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GPN Frequently Asked Questions FAQ

This page has not been updated since June 2014.

Here are some of the frequently asked questions about the Green Pilgrimage Network. Click on any of them to see the answers.

What is the Green Pilgrimage Network
When was it started?
Who are the members?
What do you need to do to join the GPN?
What does the vision statement intend to achieve?
Where is there information about this?
What kind of meetings do you have?
Are there regional chapters?
How is it funded?
Can the GPN fund environmental projects in my city/ pilgrimage place?
Where do I find out more?
What kind of successes has the Network had so far?
What do the new members of GPN plan to do?
How do I sign up for the newsletter?
1986: Beginnings at Assisi

What is the Green Pilgrimage Network (GPN?)

The GPN is a global network of pilgrim cities and sacred sites around the world wanting to be models of green action and care. Members of the GPN share a vision of pilgrims on all continents, and the pilgrim cities that receive them, becoming models of care for the environment and leaving a positive footprint on the earth.

It emerged from asking the questions: “Why are the world’s holiest places not the world’s cleanest and most cared for places? And can the fact that they are holy, or sacred, be used by people who live there and worship there, to make them greener?”

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When was it started?

The Network was launched in Assisi, Italy in November 2011. The idea emerged from a major meeting of faiths and environmentalists at Windsor Castle in November 2009, hosted by the Alliance of Religions and Conservation (ARC) and HRH Prince Philip, ARC’s founder. The event was supported by the United Nations and attended by UN Secretary-General HE Ban Ki-moon.

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Map showing location of GPN member sites as of July 2013 (except Mexico City)
Who are the members?

Map showing location of Mexico City
Originally there were 12 founding members from 10 different faith traditions:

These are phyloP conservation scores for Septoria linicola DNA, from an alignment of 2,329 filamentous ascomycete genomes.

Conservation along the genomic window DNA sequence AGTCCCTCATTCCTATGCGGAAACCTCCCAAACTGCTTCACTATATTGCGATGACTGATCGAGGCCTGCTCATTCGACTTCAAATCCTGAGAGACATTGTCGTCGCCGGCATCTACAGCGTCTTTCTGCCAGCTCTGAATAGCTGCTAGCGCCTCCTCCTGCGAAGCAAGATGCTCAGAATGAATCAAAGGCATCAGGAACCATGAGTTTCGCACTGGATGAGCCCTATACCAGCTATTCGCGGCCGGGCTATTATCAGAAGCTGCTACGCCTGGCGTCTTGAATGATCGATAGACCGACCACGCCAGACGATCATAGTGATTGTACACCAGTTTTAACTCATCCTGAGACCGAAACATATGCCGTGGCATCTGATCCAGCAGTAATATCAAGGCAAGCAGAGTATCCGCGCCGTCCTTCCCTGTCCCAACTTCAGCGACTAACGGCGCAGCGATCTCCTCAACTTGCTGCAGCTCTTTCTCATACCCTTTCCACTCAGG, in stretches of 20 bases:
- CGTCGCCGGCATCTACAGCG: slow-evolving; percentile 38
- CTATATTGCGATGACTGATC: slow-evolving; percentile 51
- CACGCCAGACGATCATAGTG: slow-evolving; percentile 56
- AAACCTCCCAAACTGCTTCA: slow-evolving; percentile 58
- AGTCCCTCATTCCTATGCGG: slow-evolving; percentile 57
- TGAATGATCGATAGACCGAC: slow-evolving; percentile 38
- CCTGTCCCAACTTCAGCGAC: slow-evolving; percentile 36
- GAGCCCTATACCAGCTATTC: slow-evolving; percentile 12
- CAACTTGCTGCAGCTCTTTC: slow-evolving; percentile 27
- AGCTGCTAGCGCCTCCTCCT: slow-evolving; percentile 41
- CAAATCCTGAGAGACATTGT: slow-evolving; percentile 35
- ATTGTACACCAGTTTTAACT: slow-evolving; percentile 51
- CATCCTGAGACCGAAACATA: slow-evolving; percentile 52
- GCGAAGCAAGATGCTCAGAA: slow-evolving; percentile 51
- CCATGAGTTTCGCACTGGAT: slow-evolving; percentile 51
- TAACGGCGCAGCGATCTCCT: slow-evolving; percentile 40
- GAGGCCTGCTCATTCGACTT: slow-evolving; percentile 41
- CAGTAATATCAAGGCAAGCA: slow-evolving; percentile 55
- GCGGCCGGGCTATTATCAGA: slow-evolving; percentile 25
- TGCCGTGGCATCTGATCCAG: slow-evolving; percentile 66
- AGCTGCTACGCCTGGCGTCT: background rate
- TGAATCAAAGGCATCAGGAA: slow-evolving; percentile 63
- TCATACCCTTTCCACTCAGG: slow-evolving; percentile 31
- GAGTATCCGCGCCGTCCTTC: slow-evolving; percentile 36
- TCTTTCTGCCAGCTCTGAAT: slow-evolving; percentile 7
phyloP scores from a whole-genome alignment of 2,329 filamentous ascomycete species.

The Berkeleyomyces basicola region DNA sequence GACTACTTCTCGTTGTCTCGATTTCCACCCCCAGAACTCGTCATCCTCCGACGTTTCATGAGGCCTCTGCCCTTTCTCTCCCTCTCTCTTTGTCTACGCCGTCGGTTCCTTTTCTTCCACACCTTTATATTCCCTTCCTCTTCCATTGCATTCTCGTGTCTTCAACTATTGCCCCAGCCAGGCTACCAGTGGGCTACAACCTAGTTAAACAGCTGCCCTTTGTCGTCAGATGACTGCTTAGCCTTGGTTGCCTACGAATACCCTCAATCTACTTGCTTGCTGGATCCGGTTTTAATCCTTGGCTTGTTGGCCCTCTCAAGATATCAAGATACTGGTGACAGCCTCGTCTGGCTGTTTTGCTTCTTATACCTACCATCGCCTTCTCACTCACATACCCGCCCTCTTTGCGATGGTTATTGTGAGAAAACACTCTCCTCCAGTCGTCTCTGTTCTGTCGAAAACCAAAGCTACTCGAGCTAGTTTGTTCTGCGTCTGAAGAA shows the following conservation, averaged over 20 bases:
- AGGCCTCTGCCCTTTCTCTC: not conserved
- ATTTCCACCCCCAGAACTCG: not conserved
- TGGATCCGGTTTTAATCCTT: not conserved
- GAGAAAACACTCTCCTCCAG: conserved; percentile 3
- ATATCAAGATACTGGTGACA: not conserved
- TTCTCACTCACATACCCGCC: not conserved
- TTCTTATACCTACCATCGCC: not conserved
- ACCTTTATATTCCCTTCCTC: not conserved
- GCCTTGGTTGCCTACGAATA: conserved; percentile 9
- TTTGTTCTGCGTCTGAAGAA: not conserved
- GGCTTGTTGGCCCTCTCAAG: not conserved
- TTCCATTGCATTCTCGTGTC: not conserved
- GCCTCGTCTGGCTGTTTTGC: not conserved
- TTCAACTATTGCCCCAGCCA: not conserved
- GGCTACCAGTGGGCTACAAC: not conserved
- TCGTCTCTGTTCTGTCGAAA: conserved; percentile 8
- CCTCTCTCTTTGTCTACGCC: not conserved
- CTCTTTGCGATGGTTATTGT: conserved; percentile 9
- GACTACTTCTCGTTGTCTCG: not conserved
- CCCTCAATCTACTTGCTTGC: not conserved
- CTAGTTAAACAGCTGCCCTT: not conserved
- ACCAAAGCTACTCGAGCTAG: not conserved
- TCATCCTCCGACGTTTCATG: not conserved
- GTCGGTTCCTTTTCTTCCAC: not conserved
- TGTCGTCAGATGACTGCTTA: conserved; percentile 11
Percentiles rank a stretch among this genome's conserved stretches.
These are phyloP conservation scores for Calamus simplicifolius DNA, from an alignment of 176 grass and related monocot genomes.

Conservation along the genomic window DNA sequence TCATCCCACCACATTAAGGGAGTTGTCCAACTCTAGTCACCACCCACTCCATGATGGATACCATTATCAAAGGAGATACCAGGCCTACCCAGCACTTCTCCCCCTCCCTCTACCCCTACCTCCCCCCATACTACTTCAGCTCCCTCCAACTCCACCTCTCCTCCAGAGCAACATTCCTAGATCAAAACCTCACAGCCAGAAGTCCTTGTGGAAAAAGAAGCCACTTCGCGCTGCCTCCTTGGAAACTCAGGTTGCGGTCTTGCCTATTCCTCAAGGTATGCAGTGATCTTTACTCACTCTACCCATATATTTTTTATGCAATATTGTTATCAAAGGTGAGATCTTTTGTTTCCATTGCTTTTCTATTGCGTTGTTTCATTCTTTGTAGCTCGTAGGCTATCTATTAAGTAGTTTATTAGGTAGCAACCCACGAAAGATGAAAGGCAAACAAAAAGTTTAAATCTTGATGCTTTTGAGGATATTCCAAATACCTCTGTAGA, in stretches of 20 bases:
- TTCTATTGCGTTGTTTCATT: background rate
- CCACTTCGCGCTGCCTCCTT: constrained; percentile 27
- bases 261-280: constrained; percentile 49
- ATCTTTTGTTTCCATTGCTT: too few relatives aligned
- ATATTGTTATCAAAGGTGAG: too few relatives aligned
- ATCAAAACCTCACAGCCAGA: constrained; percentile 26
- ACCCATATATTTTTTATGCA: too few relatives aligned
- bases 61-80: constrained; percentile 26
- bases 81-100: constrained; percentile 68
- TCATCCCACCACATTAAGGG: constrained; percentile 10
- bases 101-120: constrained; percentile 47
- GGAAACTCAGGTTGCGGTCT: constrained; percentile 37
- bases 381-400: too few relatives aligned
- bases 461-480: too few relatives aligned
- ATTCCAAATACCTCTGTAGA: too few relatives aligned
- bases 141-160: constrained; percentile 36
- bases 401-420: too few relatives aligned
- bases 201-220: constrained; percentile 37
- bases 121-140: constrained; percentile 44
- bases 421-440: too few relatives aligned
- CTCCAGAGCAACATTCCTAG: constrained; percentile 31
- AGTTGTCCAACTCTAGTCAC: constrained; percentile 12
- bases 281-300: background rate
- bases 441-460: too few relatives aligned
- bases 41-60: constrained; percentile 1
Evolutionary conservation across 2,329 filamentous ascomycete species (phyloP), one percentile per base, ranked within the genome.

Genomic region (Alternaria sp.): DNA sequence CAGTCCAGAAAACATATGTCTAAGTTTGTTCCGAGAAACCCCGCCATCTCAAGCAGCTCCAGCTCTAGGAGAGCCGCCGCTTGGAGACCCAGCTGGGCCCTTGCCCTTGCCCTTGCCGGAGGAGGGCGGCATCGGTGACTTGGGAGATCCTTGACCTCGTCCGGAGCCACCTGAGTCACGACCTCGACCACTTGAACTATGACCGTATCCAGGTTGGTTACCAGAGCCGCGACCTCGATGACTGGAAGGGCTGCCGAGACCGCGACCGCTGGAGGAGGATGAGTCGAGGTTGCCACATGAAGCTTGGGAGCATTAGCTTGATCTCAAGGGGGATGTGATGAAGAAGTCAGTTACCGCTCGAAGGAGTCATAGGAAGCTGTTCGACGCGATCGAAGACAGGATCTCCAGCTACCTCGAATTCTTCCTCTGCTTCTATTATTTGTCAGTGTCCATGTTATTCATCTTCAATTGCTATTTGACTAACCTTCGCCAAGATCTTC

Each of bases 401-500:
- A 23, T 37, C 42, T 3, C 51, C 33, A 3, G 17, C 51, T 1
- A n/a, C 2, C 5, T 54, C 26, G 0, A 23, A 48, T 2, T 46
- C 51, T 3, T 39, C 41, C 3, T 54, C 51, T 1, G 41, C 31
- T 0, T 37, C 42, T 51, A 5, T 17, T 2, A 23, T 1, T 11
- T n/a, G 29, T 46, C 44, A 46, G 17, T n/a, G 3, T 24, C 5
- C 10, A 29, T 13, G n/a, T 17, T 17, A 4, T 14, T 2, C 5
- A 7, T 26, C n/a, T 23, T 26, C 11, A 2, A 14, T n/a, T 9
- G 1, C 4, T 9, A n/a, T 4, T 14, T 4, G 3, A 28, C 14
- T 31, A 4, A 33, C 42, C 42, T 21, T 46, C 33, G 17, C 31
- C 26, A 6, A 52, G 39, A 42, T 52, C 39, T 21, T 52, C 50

1. Amritsar, India for Sikhs
2. Assisi, Italy for Catholics
3. Etchmiadzin, Armenia for Armenian Orthodox Christians
4. Haifa, Israel for Baha’is
5. Kano, Nigeria for Islam’s Qadiriyyah Movement
6. Louguan, China for Daoists
7. St Albans, UK for Anglicans
8. Trondheim, Norway for the Lutheran Church
9. Jerusalem municipality for Jewish, Christians and Muslim pilgrims to the city
10. Luss, for the Church of Scotland
11. St Pishoy Monastery in Egypt for the Coptic Orthodox Church
12. Jinja Honcho, the Association of Shinto Shrines in Japan

In Trondheim, Norway at the second GPN meeting in July 2013, another 16 members joined. They are:

1. The City of Nanded and Takhat Sri Hazur Sahib, India (Sikh)
2. The City of Puri and the Sri Jagannath Temple, India (Hindu)
3. Rajaji National Park, Uttarakhand, India (place of Hindu pilgrimage)
4. Ranthambore Tiger Reserve, Rajasthan, India (place of Hindu pilgrimage)
5. The City of Rishikesh and Parmarth Niketan Ashram, India (Hindu)
6. The City of Ujjain, India (Hindu)
7. The City of Varanasi, India (Hindu)
8. Mexico City Government (Catholic)
9. The City of Bethlehem (Christian)
10. Friends of the Earth Middle East and the Lower Jordan River Rehabilitation Project (sacred to Christians, Jews and Muslims)
11. The Municipality of Santiago de Compostela (Christian)
12. The Municipal Council of Matale, Sri Lanke (Buddhist)